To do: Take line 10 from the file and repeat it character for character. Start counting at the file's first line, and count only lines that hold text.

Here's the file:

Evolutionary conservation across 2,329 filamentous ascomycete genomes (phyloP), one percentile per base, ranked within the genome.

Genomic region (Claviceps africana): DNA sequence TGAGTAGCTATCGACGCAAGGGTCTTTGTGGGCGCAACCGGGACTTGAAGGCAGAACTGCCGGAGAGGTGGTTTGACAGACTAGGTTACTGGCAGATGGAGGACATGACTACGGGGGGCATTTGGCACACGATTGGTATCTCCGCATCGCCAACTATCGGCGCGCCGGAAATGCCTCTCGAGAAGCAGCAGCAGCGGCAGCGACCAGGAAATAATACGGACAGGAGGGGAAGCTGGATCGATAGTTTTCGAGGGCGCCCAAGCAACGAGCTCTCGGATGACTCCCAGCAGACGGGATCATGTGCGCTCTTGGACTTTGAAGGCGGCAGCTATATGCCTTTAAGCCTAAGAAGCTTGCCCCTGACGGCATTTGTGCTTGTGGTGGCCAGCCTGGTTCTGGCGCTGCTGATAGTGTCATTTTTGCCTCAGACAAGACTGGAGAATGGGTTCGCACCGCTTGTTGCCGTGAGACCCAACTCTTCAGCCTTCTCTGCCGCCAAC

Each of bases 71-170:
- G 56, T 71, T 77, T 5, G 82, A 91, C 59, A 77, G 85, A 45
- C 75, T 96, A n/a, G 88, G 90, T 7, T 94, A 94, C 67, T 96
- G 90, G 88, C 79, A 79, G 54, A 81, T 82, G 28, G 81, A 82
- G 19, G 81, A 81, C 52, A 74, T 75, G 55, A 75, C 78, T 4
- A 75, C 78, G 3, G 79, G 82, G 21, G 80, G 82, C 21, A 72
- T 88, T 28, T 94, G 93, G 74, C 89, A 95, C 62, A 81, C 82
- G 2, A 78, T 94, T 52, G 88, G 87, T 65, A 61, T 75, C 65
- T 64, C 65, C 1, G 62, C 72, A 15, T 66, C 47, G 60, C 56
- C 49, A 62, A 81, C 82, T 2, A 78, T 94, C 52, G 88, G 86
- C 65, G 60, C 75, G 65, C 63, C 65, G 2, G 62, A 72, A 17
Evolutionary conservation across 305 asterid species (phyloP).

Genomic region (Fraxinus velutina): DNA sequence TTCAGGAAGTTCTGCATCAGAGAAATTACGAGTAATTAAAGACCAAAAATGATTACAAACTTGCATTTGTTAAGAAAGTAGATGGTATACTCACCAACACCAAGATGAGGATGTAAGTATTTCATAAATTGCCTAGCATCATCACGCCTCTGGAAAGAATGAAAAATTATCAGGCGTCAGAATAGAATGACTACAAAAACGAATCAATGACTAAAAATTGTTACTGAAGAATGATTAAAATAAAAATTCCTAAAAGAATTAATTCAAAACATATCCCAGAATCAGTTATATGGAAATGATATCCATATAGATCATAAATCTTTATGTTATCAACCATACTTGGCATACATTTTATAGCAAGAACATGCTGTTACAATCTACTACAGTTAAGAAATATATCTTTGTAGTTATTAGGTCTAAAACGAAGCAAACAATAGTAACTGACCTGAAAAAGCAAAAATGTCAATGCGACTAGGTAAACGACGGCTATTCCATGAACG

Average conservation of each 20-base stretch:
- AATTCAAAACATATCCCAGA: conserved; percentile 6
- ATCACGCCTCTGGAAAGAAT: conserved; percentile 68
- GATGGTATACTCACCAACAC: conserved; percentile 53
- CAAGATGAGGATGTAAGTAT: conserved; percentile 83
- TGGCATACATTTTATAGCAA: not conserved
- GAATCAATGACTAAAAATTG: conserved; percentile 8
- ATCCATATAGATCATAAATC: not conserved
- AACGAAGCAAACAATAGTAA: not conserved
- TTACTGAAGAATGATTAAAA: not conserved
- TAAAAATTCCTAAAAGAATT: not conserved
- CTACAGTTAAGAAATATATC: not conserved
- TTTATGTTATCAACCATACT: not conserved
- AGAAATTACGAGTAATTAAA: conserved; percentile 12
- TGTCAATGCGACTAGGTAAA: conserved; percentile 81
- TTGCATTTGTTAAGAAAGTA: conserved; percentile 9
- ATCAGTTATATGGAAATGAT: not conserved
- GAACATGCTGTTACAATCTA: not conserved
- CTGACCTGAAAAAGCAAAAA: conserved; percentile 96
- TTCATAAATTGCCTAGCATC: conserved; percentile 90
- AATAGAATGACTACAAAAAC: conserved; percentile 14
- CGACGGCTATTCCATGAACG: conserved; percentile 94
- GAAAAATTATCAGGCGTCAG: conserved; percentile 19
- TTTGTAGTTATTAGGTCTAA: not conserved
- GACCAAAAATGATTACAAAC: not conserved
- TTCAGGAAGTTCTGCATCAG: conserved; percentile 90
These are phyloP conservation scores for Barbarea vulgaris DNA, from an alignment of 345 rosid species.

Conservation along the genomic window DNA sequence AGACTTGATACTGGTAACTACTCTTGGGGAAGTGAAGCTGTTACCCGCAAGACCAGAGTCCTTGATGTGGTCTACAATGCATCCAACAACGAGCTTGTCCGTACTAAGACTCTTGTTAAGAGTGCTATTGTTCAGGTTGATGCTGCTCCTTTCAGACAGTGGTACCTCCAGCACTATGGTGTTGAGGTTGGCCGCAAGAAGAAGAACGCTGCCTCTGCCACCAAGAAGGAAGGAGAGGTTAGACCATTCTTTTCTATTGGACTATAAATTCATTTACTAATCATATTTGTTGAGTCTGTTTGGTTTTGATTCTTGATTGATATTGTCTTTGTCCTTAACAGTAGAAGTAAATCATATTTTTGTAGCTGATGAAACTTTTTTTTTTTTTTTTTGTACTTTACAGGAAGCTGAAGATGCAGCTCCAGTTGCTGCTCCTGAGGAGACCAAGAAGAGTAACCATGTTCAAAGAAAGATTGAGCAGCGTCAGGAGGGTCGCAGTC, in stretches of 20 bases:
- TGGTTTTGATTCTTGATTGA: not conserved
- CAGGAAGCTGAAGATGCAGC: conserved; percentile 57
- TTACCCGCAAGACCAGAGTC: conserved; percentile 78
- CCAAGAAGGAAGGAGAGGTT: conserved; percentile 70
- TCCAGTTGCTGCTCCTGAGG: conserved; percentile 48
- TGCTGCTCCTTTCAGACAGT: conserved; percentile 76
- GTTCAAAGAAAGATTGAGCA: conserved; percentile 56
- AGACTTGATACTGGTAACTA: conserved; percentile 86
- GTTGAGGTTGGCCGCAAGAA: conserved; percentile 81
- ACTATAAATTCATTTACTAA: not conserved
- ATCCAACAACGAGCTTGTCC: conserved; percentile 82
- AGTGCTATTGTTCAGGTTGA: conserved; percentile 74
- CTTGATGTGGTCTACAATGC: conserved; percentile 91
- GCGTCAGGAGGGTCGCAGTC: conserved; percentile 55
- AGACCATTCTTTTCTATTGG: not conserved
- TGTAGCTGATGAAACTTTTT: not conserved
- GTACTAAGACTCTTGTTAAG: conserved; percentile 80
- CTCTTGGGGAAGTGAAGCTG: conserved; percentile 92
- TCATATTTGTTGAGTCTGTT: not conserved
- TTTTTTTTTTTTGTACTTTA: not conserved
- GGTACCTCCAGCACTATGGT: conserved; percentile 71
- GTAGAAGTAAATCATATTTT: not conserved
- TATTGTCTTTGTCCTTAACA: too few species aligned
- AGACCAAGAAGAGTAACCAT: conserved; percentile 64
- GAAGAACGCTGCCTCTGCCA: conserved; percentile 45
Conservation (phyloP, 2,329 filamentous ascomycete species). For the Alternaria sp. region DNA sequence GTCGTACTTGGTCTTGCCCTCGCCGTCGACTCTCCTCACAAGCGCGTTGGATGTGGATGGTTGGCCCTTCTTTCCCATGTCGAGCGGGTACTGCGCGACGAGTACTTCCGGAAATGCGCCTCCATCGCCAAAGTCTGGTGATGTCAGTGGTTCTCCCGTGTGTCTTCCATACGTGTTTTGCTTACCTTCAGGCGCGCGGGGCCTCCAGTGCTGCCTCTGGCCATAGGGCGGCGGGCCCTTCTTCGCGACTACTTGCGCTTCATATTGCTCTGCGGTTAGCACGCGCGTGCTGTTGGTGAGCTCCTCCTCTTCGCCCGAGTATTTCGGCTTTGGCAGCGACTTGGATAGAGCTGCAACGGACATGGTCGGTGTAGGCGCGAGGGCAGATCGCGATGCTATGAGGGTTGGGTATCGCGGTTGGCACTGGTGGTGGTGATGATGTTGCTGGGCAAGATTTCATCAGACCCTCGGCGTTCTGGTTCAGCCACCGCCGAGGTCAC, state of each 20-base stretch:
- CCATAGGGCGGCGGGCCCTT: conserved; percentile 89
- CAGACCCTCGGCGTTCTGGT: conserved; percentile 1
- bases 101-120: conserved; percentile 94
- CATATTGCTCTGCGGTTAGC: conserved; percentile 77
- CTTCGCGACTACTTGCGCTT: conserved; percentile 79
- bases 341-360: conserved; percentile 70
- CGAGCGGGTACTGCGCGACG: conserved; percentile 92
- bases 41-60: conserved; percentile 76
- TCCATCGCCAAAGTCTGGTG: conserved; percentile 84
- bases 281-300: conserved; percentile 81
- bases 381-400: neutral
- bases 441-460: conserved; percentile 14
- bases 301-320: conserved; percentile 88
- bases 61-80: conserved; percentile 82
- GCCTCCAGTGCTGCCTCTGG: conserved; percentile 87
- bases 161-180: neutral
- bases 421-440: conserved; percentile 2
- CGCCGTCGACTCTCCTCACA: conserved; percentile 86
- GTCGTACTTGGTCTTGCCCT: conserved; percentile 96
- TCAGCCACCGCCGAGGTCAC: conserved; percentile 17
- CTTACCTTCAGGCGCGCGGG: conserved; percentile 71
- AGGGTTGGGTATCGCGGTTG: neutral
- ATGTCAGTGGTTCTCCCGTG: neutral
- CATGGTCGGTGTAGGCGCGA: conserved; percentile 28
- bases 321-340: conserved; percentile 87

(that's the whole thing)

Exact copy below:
- G 2, A 78, T 94, T 52, G 88, G 87, T 65, A 61, T 75, C 65